The second question asked in the first forum was on gun control, and campus carry came up in the responses. The question that followed was on campus carry specifically. Campus carry was the fourth question in the second forum.

“Campus carry, as it’s written, is flawed,” Wiedower said. “It’s very flawed. It needs to be readdressed. I am in support of campus carry. I’m not in support of how it is currently written...There’s not a lot of clarity in where and when you can carry. It really gets to the point where it an ineffective bill.”

“I stand in support of campus carry,” Lord said. “I know when it was signed into law opponents of the bill, they predicted mass carnage. That hasn’t happened, so I do stand in support of campus carry.”

“I fully support campus carry,” Strickland said. “There is ambiguity in the statute as its written. I do believe that it needs to be addressed and either narrowed or broadened.”

“I’ve already stated that I’m not a fan” of campus carry, Wallace said. “It is an issue of local control...The one’s who are most likely to be affected are the students, the teachers and the workers, and all of those I’ve spoken to so far have said that they are not a fan.”

Campus Carry Question 117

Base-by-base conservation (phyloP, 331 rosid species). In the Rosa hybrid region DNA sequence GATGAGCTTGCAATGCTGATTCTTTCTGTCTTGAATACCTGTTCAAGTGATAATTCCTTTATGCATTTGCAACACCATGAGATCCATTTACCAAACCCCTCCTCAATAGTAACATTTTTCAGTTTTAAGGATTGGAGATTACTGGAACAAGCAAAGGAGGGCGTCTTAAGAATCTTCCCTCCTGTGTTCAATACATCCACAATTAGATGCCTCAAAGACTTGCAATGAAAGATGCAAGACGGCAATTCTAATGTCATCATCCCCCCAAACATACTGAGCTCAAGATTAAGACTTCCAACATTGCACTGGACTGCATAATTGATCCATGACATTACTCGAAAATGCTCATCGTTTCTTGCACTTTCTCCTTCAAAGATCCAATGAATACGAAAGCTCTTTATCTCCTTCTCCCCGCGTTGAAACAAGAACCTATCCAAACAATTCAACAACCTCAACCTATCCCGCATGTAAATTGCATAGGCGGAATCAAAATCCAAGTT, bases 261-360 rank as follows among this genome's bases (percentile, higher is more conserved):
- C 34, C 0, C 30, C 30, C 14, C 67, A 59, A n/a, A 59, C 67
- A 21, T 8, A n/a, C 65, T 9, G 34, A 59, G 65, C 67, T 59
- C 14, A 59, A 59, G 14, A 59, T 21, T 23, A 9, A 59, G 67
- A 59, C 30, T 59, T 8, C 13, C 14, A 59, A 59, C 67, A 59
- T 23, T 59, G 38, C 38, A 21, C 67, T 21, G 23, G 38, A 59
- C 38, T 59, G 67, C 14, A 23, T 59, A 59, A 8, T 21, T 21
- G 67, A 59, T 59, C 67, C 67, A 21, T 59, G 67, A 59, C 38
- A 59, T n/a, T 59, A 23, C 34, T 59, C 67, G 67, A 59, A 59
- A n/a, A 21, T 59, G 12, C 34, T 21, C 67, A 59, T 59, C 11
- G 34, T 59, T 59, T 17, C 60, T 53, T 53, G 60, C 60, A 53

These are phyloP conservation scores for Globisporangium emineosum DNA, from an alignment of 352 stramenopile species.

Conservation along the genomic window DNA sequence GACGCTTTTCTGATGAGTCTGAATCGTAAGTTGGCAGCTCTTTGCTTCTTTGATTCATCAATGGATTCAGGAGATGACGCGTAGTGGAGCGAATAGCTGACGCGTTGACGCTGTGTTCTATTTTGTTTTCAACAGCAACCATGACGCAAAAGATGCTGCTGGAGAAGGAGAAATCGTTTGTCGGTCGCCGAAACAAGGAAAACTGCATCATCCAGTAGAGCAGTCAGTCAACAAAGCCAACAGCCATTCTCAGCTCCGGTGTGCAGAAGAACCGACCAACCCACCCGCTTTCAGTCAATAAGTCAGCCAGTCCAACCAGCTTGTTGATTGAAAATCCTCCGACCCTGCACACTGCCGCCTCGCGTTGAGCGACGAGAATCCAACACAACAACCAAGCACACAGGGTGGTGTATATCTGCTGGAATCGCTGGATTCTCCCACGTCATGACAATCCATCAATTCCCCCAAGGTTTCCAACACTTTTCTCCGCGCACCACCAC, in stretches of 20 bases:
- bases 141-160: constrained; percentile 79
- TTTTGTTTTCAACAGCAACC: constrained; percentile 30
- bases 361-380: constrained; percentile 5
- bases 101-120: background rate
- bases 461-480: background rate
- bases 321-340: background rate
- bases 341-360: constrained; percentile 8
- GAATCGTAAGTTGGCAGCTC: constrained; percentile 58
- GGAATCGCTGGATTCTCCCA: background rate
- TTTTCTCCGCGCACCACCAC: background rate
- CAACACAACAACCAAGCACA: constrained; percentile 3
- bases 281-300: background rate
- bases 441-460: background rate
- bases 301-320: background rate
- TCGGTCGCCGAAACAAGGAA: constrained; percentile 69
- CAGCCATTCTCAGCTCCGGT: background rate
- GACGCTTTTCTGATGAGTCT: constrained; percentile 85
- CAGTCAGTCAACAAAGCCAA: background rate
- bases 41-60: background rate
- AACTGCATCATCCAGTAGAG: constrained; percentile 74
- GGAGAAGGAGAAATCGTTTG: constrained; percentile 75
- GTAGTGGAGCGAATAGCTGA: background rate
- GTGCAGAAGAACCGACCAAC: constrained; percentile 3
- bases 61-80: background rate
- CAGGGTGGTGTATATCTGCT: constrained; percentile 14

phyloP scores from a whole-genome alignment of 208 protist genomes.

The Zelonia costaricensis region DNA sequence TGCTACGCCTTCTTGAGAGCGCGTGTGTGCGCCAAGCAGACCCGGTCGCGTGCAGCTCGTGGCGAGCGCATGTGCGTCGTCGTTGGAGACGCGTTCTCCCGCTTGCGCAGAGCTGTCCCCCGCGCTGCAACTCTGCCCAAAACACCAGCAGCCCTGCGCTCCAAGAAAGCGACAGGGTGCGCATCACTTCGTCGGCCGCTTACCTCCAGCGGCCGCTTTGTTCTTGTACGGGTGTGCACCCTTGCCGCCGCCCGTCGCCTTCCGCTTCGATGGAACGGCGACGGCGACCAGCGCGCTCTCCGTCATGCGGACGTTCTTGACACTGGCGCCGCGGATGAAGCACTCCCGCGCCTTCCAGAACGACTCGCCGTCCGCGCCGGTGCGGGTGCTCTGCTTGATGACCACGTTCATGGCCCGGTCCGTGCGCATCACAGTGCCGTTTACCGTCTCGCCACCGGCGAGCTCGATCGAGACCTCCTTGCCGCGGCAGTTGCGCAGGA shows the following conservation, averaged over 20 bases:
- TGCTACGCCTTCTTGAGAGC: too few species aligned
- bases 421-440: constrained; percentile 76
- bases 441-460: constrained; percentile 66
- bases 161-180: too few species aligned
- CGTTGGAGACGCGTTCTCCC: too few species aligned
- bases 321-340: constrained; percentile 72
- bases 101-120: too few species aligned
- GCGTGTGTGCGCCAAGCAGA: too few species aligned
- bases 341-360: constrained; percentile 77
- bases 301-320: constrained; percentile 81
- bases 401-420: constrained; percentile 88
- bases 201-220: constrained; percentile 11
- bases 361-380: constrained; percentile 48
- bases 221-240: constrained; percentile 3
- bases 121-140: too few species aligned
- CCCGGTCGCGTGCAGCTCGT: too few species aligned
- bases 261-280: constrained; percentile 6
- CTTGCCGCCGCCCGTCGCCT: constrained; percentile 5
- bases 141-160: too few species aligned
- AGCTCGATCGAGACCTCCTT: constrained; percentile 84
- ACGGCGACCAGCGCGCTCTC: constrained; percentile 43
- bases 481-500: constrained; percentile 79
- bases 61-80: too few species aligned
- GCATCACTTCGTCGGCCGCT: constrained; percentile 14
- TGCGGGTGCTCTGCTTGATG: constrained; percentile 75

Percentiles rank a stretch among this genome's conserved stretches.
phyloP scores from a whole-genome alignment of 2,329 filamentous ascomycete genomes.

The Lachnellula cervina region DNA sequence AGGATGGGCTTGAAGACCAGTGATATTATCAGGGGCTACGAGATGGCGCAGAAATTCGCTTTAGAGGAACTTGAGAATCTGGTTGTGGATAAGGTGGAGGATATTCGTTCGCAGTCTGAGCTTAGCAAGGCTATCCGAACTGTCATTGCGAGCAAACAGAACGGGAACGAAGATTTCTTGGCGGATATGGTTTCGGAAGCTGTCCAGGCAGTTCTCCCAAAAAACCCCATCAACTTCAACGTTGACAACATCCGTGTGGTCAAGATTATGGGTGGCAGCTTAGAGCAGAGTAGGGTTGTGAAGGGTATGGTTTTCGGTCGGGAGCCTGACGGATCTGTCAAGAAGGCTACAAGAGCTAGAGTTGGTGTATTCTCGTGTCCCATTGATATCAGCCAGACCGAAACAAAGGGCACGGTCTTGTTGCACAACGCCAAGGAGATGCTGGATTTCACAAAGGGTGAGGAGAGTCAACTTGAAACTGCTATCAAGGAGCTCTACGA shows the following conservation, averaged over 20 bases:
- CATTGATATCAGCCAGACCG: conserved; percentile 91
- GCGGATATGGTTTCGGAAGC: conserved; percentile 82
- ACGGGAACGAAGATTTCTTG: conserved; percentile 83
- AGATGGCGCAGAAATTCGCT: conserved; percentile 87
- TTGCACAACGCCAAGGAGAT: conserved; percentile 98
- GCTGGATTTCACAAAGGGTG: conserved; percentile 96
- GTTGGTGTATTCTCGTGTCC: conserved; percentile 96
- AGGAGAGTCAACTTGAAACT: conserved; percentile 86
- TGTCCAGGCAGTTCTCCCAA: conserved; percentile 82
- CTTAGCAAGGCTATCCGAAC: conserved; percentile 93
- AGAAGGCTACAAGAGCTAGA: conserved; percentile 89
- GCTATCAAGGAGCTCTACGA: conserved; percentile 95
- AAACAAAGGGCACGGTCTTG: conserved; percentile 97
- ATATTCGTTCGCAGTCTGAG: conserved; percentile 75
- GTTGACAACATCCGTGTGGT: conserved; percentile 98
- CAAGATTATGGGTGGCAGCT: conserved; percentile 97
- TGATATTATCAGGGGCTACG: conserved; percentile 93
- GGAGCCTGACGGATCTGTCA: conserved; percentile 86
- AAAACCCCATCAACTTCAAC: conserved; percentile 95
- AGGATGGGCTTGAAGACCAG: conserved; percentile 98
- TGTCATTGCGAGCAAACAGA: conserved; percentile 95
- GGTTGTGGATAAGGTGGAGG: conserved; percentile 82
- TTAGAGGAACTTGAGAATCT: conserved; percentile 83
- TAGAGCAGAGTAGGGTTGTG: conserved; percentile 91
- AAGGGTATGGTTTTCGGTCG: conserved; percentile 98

Gonzalez said the “campus carry bill is one of the reason’s I’m running, because I oppose it. An institute of higher education is about learning, and any obstacle to that should not be allowed on campus.”

Gaines said that “strong second amendment supporters were not necessarily pleased with the bill in terms of it having too many exemptions. On the other side of the coin, you did have a lot of faculty, staff and students who came out and opposed that piece of legislation.”

Gaines said “we can have a better conversation about the topic” in January when the General Assembly meets again and one semester will have passed since the law took effect.

Gaines, Lord, Strickland and Wiedower had answered a question on campus carry at the Oconee County Republican Party meeting late last month, and Lord, Strickland and Wiedower had supported campus carry, as they did on Monday.